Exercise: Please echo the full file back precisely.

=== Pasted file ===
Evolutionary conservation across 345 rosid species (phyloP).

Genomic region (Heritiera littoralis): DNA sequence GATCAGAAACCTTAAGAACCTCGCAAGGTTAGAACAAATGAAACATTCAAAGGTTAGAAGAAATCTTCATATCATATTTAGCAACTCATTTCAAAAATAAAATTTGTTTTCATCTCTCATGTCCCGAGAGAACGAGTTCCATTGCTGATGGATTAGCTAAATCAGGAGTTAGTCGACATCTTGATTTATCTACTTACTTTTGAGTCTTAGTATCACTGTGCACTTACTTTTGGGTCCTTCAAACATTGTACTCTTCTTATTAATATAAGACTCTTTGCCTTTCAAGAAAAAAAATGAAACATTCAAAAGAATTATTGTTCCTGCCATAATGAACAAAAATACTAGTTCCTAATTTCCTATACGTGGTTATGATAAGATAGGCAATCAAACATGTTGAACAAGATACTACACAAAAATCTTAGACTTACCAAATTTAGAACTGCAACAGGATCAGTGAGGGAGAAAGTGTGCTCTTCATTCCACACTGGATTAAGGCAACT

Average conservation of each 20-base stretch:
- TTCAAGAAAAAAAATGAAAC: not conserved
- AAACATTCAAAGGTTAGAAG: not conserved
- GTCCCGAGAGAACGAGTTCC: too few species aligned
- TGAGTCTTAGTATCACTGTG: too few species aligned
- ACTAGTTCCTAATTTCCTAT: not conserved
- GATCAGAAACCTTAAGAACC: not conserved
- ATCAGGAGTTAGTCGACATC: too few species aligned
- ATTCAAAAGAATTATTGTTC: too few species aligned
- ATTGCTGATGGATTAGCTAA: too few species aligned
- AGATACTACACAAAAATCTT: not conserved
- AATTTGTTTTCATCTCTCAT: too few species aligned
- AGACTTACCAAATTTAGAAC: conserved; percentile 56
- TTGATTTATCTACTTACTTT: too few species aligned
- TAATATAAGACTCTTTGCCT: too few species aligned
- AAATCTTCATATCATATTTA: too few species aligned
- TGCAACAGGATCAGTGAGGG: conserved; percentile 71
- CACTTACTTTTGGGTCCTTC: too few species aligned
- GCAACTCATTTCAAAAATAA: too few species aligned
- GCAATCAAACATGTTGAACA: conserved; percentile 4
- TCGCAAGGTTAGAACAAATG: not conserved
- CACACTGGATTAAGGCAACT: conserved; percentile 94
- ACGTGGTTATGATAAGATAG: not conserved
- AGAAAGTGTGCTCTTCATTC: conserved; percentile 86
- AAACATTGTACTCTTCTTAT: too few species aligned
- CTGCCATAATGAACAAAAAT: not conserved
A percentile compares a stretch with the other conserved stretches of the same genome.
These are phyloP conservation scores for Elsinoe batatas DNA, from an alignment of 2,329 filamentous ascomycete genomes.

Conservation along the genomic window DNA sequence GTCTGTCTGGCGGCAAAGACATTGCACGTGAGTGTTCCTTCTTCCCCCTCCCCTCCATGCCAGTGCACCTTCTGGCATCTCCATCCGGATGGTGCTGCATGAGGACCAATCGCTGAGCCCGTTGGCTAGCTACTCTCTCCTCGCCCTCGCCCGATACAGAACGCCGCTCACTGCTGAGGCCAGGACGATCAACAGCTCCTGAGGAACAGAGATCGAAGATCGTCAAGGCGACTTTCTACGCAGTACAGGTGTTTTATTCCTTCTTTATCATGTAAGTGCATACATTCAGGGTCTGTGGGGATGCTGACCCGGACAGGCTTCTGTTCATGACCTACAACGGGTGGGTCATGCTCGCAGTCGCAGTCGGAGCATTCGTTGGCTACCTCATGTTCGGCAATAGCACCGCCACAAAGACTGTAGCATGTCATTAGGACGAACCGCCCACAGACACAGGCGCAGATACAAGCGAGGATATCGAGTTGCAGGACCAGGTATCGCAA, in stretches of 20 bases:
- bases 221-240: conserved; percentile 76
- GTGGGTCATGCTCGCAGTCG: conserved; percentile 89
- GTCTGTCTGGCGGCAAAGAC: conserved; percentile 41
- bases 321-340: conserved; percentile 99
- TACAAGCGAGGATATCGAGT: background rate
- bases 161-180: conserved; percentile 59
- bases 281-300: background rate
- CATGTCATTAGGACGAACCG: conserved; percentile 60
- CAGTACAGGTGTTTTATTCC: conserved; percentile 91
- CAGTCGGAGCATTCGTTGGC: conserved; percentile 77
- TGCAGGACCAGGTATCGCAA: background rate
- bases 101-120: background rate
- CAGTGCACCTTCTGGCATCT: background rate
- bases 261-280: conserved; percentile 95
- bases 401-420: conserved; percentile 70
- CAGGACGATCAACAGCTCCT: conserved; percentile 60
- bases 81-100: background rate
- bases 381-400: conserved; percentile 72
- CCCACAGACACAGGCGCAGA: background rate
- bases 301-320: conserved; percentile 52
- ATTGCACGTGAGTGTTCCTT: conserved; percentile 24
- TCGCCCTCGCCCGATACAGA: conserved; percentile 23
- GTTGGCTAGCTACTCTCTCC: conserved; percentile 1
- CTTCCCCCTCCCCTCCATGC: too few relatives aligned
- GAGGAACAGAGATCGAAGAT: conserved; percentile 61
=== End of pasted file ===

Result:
Evolutionary conservation across 345 rosid species (phyloP).

Genomic region (Heritiera littoralis): DNA sequence GATCAGAAACCTTAAGAACCTCGCAAGGTTAGAACAAATGAAACATTCAAAGGTTAGAAGAAATCTTCATATCATATTTAGCAACTCATTTCAAAAATAAAATTTGTTTTCATCTCTCATGTCCCGAGAGAACGAGTTCCATTGCTGATGGATTAGCTAAATCAGGAGTTAGTCGACATCTTGATTTATCTACTTACTTTTGAGTCTTAGTATCACTGTGCACTTACTTTTGGGTCCTTCAAACATTGTACTCTTCTTATTAATATAAGACTCTTTGCCTTTCAAGAAAAAAAATGAAACATTCAAAAGAATTATTGTTCCTGCCATAATGAACAAAAATACTAGTTCCTAATTTCCTATACGTGGTTATGATAAGATAGGCAATCAAACATGTTGAACAAGATACTACACAAAAATCTTAGACTTACCAAATTTAGAACTGCAACAGGATCAGTGAGGGAGAAAGTGTGCTCTTCATTCCACACTGGATTAAGGCAACT

Average conservation of each 20-base stretch:
- TTCAAGAAAAAAAATGAAAC: not conserved
- AAACATTCAAAGGTTAGAAG: not conserved
- GTCCCGAGAGAACGAGTTCC: too few species aligned
- TGAGTCTTAGTATCACTGTG: too few species aligned
- ACTAGTTCCTAATTTCCTAT: not conserved
- GATCAGAAACCTTAAGAACC: not conserved
- ATCAGGAGTTAGTCGACATC: too few species aligned
- ATTCAAAAGAATTATTGTTC: too few species aligned
- ATTGCTGATGGATTAGCTAA: too few species aligned
- AGATACTACACAAAAATCTT: not conserved
- AATTTGTTTTCATCTCTCAT: too few species aligned
- AGACTTACCAAATTTAGAAC: conserved; percentile 56
- TTGATTTATCTACTTACTTT: too few species aligned
- TAATATAAGACTCTTTGCCT: too few species aligned
- AAATCTTCATATCATATTTA: too few species aligned
- TGCAACAGGATCAGTGAGGG: conserved; percentile 71
- CACTTACTTTTGGGTCCTTC: too few species aligned
- GCAACTCATTTCAAAAATAA: too few species aligned
- GCAATCAAACATGTTGAACA: conserved; percentile 4
- TCGCAAGGTTAGAACAAATG: not conserved
- CACACTGGATTAAGGCAACT: conserved; percentile 94
- ACGTGGTTATGATAAGATAG: not conserved
- AGAAAGTGTGCTCTTCATTC: conserved; percentile 86
- AAACATTGTACTCTTCTTAT: too few species aligned
- CTGCCATAATGAACAAAAAT: not conserved
A percentile compares a stretch with the other conserved stretches of the same genome.
These are phyloP conservation scores for Elsinoe batatas DNA, from an alignment of 2,329 filamentous ascomycete genomes.

Conservation along the genomic window DNA sequence GTCTGTCTGGCGGCAAAGACATTGCACGTGAGTGTTCCTTCTTCCCCCTCCCCTCCATGCCAGTGCACCTTCTGGCATCTCCATCCGGATGGTGCTGCATGAGGACCAATCGCTGAGCCCGTTGGCTAGCTACTCTCTCCTCGCCCTCGCCCGATACAGAACGCCGCTCACTGCTGAGGCCAGGACGATCAACAGCTCCTGAGGAACAGAGATCGAAGATCGTCAAGGCGACTTTCTACGCAGTACAGGTGTTTTATTCCTTCTTTATCATGTAAGTGCATACATTCAGGGTCTGTGGGGATGCTGACCCGGACAGGCTTCTGTTCATGACCTACAACGGGTGGGTCATGCTCGCAGTCGCAGTCGGAGCATTCGTTGGCTACCTCATGTTCGGCAATAGCACCGCCACAAAGACTGTAGCATGTCATTAGGACGAACCGCCCACAGACACAGGCGCAGATACAAGCGAGGATATCGAGTTGCAGGACCAGGTATCGCAA, in stretches of 20 bases:
- bases 221-240: conserved; percentile 76
- GTGGGTCATGCTCGCAGTCG: conserved; percentile 89
- GTCTGTCTGGCGGCAAAGAC: conserved; percentile 41
- bases 321-340: conserved; percentile 99
- TACAAGCGAGGATATCGAGT: background rate
- bases 161-180: conserved; percentile 59
- bases 281-300: background rate
- CATGTCATTAGGACGAACCG: conserved; percentile 60
- CAGTACAGGTGTTTTATTCC: conserved; percentile 91
- CAGTCGGAGCATTCGTTGGC: conserved; percentile 77
- TGCAGGACCAGGTATCGCAA: background rate
- bases 101-120: background rate
- CAGTGCACCTTCTGGCATCT: background rate
- bases 261-280: conserved; percentile 95
- bases 401-420: conserved; percentile 70
- CAGGACGATCAACAGCTCCT: conserved; percentile 60
- bases 81-100: background rate
- bases 381-400: conserved; percentile 72
- CCCACAGACACAGGCGCAGA: background rate
- bases 301-320: conserved; percentile 52
- ATTGCACGTGAGTGTTCCTT: conserved; percentile 24
- TCGCCCTCGCCCGATACAGA: conserved; percentile 23
- GTTGGCTAGCTACTCTCTCC: conserved; percentile 1
- CTTCCCCCTCCCCTCCATGC: too few relatives aligned
- GAGGAACAGAGATCGAAGAT: conserved; percentile 61